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Old Yesterday, 01:43 PM
 
Location: Denver, Colorado
6 posts, read 82 times
Reputation: 10

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Hi everyone. Am I right about that? When I move there, if I donít need affordable housing is it fairly easy to just ďget intoĒ the building that you like so long as there are vacancies? Or is there still a lot of competition? Iím sure some buildings are more desirable, etc. But if I look at a building and there are 10 one-bedrooms available, it sounds like the process should be pretty simple right? Particularly interested in The Eugene in Hudson Yards / Chelsea. Thanks!
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Old Today, 04:34 AM
 
Location: Eric Forman's basement
1,983 posts, read 2,109,063 times
Reputation: 1037
Yes, if you can afford to pay market rate for the Eugene, it will be easy for you to get an apartment there. Landlords will welcome you with open arms, and you will have your choice of many nice buildings.

The common areas in that building look amazing!

Last edited by macnyc2003; Today at 04:59 AM..
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Old Today, 05:32 AM
 
62 posts, read 21,925 times
Reputation: 62
Whiteshadow, your annual income needs to be 40x the monthly rent. So, say the $3575 Studio (yep, that is the cheapest studio at the Eugene), annual income needs to $143,000. Cheapest 1 BR listed at the Eugene is $4384/ month. Annual income required would be $175,360.

So, yes, if you make good money, there will be no shortage of units for rental. NYC has been building a lot of these market rate rentals. Best to you. Good to be in the driver’s seat if you are earning good money in NYC.
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Old Today, 09:44 AM
 
Location: Denver, Colorado
6 posts, read 82 times
Reputation: 10
macnyc2003, thank you for the response! The building is incredible inside and out. The rooftop views are going to be the best part.
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Old Today, 09:48 AM
 
Location: Denver, Colorado
6 posts, read 82 times
Reputation: 10
Evolving, thanks for the info. I am learning a lot about the rental process. It certainly is different from anywhere else I have lived. I'm a research hound though, so I am fully prepared, or I will be after a few more queries on this site. Thanks again! Also, thank you for taking the time to look up market rates, that's above and beyond pal! Where I live has always been most important to me, and I am willing to pay the price for a great place.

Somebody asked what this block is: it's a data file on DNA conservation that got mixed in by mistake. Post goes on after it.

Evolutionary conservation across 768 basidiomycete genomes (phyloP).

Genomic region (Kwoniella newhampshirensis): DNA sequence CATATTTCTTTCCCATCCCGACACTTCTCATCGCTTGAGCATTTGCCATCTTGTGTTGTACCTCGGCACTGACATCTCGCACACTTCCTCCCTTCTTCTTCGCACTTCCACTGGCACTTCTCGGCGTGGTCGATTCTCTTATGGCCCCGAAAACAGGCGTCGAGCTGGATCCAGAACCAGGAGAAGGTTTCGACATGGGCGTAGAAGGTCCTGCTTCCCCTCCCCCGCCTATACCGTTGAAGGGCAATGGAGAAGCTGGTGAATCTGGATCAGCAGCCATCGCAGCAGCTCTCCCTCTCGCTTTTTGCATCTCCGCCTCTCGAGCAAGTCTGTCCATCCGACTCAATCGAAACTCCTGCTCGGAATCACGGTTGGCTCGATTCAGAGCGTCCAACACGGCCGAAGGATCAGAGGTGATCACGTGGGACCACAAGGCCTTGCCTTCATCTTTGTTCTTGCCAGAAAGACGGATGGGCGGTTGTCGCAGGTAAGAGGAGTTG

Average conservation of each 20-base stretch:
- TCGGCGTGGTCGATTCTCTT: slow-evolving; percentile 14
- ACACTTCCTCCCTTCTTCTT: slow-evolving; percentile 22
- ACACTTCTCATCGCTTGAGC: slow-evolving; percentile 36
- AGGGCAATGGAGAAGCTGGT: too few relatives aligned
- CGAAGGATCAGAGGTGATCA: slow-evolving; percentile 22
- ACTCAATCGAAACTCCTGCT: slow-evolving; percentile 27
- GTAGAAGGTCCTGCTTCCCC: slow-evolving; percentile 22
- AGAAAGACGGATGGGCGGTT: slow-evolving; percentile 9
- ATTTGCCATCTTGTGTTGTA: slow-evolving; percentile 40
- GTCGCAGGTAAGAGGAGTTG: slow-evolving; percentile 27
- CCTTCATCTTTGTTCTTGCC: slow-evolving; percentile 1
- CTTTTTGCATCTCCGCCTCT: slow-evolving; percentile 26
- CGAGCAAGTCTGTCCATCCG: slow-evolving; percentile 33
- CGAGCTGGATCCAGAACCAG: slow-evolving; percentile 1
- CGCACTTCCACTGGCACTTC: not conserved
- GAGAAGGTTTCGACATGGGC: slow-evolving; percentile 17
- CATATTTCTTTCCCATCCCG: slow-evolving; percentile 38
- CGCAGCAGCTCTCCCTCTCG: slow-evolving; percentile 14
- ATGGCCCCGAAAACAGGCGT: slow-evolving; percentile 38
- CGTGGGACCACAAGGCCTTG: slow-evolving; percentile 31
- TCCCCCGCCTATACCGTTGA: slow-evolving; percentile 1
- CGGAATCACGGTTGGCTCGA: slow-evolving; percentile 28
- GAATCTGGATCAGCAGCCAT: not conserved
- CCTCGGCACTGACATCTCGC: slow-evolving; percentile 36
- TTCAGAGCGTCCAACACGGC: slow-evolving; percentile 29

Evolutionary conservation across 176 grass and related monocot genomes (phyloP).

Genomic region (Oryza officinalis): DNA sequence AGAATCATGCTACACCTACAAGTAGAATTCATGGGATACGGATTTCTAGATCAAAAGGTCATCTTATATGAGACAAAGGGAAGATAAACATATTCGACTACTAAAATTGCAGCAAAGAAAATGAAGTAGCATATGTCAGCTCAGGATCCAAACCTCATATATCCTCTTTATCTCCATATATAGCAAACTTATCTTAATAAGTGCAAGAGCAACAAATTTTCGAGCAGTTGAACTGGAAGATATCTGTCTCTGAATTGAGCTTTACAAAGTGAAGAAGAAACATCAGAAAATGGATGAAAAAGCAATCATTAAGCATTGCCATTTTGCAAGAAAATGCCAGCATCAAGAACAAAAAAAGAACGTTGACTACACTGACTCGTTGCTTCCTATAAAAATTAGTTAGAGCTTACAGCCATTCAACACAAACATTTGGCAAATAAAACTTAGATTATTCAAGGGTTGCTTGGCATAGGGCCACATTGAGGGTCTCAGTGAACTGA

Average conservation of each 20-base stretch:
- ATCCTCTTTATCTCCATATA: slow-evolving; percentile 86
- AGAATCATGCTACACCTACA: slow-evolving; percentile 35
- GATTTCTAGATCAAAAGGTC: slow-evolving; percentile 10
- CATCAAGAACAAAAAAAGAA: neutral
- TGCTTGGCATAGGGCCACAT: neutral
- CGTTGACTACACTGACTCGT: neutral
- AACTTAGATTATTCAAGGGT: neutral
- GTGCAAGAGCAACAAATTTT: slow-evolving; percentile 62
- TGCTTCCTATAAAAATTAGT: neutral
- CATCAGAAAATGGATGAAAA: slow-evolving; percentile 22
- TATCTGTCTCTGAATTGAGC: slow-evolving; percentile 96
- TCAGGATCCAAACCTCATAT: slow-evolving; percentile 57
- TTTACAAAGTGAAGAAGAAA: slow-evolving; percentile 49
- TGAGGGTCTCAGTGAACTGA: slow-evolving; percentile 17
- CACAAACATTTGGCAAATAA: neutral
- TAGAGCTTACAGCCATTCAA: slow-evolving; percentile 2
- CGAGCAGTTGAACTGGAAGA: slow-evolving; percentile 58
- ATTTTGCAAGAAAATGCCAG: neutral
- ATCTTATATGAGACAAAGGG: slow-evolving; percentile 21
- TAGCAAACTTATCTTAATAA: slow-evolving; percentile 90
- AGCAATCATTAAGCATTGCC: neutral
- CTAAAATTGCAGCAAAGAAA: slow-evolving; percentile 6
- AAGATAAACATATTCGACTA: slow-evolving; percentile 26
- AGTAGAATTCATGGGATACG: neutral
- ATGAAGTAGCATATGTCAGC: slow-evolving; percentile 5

Last edited by Whiteshadow; Today at 10:04 AM..
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Old Today, 09:51 AM
 
Location: Denver, Colorado
6 posts, read 82 times
Reputation: 10
A couple more questions I have since renting in NYC is different from anywhere else I've been:

- Will I need a broker or can I just deal with management of the building that I want to live in and avoid those fees? It says that it's a "No Fee" building but I've also read that sometimes they can be misleading when they say that.

- What are the chances that I can negotiate a small discount by paying for 2 years up front?

Thanks all.
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Old Today, 10:01 AM
 
Location: Eric Forman's basement
1,983 posts, read 2,109,063 times
Reputation: 1037
Usually, when you are dealing with management directly, there is no fee. For these new luxury rentals, I doubt you would need an agent.

You’ll have to ask about the two-year deal. But I would be reluctant to do that. Suppose you don’t like it? You would be stuck there.
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Old Today, 10:20 AM
 
Location: Denver, Colorado
6 posts, read 82 times
Reputation: 10
macnyc2003, I have certainly thought about that. I hope to be able to ask all my questions and get a really good look at it in person on my next visit coming soon. I would still take the chance probably, if the deal was good enough. If it didn't save me a significant amount of money, I wouldn't risk being stuck there. I'm a numbers guy, and if the numbers make sense, that's what I go with. I'm also extremely easy going when things aren't perfect, so is my wife. We stopped getting bent out of shape about silly stuff a long time ago. It's not worth the stress. If it turned out to be different from what we hoped, we would just move on when we could and try something else. 2 years goes by in the blink of an eye for us anyway.
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